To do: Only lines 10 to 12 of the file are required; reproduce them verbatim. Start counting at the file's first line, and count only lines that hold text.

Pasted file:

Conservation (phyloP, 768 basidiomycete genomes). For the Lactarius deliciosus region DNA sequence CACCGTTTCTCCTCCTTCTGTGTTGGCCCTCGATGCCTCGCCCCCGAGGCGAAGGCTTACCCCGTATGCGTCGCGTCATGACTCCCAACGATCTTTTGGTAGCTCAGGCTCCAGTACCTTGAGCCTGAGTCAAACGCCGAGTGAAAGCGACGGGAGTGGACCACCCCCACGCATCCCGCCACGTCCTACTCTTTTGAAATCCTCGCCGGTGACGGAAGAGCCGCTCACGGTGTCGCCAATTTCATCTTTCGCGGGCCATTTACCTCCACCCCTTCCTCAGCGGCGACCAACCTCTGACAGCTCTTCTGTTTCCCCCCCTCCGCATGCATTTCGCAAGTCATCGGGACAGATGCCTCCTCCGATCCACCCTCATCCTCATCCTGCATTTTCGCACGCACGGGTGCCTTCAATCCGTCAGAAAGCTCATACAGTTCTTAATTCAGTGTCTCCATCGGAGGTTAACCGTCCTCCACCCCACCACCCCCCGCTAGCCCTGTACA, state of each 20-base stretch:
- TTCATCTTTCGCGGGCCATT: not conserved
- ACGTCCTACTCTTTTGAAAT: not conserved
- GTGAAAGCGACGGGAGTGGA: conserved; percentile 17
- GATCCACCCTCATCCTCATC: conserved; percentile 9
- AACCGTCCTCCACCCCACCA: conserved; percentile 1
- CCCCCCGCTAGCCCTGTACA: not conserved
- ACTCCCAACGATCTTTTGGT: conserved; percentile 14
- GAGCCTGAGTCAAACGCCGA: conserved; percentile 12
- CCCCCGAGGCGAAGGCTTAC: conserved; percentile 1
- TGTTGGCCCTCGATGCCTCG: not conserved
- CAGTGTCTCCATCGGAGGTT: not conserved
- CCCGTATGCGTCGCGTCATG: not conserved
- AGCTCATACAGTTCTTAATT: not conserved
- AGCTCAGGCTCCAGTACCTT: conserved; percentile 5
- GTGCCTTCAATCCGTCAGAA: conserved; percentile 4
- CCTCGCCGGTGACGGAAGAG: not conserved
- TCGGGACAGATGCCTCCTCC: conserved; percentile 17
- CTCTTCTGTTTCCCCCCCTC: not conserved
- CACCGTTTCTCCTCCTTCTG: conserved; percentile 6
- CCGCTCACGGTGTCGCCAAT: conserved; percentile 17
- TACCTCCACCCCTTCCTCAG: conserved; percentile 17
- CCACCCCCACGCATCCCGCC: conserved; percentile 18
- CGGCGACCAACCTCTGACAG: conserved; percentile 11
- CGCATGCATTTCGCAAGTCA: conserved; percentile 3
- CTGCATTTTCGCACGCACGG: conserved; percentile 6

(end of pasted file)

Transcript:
- CCCCCGAGGCGAAGGCTTAC: conserved; percentile 1
- TGTTGGCCCTCGATGCCTCG: not conserved
- CAGTGTCTCCATCGGAGGTT: not conserved